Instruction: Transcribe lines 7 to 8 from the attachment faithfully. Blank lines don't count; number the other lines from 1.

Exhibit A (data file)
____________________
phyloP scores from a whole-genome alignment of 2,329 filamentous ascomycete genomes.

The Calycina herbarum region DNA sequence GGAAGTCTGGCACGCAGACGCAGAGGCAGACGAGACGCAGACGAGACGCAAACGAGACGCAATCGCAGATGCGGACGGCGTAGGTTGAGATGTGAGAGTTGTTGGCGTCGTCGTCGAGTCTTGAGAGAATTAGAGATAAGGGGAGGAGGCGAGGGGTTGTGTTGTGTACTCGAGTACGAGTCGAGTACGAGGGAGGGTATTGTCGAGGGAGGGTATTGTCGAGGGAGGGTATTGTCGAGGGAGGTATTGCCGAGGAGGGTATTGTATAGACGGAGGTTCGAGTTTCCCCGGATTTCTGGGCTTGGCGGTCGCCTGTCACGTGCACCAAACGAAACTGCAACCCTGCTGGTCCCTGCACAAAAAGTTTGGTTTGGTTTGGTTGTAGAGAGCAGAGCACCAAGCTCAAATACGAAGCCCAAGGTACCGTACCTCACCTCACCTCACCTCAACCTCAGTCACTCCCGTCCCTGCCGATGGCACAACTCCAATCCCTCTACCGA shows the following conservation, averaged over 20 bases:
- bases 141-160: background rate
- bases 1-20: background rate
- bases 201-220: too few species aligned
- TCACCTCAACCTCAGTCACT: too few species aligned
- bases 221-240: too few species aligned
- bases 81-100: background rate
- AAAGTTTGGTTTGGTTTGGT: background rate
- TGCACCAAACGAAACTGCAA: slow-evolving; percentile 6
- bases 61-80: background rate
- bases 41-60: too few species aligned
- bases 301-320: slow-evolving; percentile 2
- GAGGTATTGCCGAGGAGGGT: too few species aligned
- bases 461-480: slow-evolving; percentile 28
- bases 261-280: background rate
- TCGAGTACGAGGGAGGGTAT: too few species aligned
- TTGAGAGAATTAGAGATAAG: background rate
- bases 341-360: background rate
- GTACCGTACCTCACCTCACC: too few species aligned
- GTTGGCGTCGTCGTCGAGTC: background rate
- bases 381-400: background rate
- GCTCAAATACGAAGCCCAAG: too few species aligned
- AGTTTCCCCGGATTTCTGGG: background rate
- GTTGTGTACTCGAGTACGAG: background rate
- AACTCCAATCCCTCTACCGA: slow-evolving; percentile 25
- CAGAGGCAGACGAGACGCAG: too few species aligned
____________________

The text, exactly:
- bases 221-240: too few species aligned
- bases 81-100: background rate